3. A rcontrol system for railroad car classification yards comprising, a stretch of railroad track including a car retarder to decelerate cars entering said stretch of track, a bank of speed relays to control said retarder to determine the amount of braking affect applied to a car within said retarder, measuring means for determining the actual velocity of a car within said retarder, computer means including weight responsive means and means responsive to the performance of the car just prior to its entry into said retarder for computing the exit speed at which said car should leave said retarder to travel to a predetermined remote point in said stretch of track and perform proper coupling at that point, error determining means -obtaining a difference between the measured actual velocity and the computed exit speed, differentiating means controlled by the error determining means to compute an analog of the rate of deceleration of a car in passing through said retarder, control means responsive to said measuring means and said computer means and said differentiating means for actuating said bank of speed relays in accordance with the speed and rate of deceleration of a car to control said retarder to cause said car to leave at an actual exit speed substantially equal to the computed exit speed for proper coupling at said remote point.
4. In a control system for a car retarder located in a stretch of track of a railroad classification yard, said car retarder being operable to different positions for applying different degrees of retardation, means for selecting the leaving speed of a car required for that car to travel from the exit end of said retarder to a predetermined remote point in said stretch of track and perform a proper coupling at that point, speed measuring means for measuring the actual speed of a car passing through said retarder, error determining means obtaining a difference between the measured actual car speed and the computed leaving speed, differentiating means cntrolled by the error determining means for computing an analog of the rate of deceleration of a car passing through said retarder, `and control means responsive to said measuring means and said differentiating means for controlling said retarder to the positions required for causing a car to be properly controlled to leave said retarder at said selected speed.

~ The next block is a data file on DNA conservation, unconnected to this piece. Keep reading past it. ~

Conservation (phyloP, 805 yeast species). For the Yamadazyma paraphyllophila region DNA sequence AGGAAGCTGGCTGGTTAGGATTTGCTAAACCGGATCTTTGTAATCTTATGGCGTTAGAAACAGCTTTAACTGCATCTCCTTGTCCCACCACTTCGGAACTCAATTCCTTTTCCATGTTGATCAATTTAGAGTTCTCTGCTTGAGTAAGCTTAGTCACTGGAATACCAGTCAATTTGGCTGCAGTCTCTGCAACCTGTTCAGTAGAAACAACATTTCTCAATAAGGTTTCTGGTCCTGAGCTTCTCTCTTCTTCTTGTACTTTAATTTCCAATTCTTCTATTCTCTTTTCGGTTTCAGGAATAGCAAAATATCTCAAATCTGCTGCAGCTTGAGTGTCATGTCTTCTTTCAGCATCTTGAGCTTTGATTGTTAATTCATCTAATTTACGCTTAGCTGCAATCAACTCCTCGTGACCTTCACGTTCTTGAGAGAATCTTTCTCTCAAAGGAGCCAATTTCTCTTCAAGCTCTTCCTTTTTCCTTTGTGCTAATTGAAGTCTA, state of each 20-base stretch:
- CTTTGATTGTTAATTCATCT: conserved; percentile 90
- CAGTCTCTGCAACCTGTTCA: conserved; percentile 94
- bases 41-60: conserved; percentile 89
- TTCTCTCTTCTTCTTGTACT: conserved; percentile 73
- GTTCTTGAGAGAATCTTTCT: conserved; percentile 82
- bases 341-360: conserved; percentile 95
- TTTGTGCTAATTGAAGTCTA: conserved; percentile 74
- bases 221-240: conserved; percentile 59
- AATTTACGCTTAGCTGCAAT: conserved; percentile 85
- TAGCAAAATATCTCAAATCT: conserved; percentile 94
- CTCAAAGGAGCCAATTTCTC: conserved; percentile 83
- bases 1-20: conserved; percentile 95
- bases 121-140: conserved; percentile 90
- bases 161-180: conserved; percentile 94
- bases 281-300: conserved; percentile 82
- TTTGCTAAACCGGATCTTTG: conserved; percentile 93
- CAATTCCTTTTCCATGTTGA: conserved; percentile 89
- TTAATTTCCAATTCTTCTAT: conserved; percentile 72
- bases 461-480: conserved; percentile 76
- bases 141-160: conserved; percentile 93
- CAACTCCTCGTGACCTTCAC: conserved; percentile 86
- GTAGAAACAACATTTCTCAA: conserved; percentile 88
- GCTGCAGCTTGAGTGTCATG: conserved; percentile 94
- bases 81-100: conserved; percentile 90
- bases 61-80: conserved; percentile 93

5. In a control system for railroad classification yards `having a stretch of track with a car retarder located near the entrance to said stretch on a slight grade, said car retarder being operable to different positions for applying different degrees of retardation, a test section in advance of said retarder, means responsive to the performance of a car in passing through said test section for computing the exit speed at which a car must leave the retarder to travel to a predetermined remote point and arrive at such point at a particular preselected speed, measuring means for measuring the actual velocity of a car within said retarder, error determining means obtaining a difference between the measured actual velocity and the computed exit speed, differentiating means governed by the error determining means for determining the rate of change of the speed of said car while passing through said retarder, and control means governed by the differentiating means for controlling said car retarder to its different positions as required to cause that car to substantially approach said computed exit speed.
6. An automatic car retarder control system comprising, a stretch of railway track including a car retarder operable to provide different degrees of retardation, a test section in said stretch of track in approach of said retarder, weight responsive apparatus conditioned in accordance with the weights of cars respectively approaching the retarder, speed measuring means for indicating the speed of a car within the retarder, computing means for computing the desired exit speed at which each car should leave the retarder in accordance with the performance of the car in passing through said test section and in accordance with the weight of the car as determined by said weight responsive apparatus, error velocity means for obtaining the difference between an analog of the speed of a car as determined by said speed measuring means and an analog of the exit speed of the car as determined by said computing means, differentiating means for differentiating an analog of the error velocity as determined by said error velocity means with respect to time, a sped relay for governing said retarder, circuit means for maintaining said speed relay in its picked up position when a car is within the retarder provided that the speed of the car as indicated by said speed measuring means is above the desired exit speed for the car as determined by said computing means, .said circuit means being effective to cause said relay to be dropped away at a car speed above, but approaching, the desired exit speed determined by said computing means in accordance with the acceleration of the car as determined by said differentiating means, and car retarder control means for reducing the degree of retardation of the car upon the dropping away of said speed relay.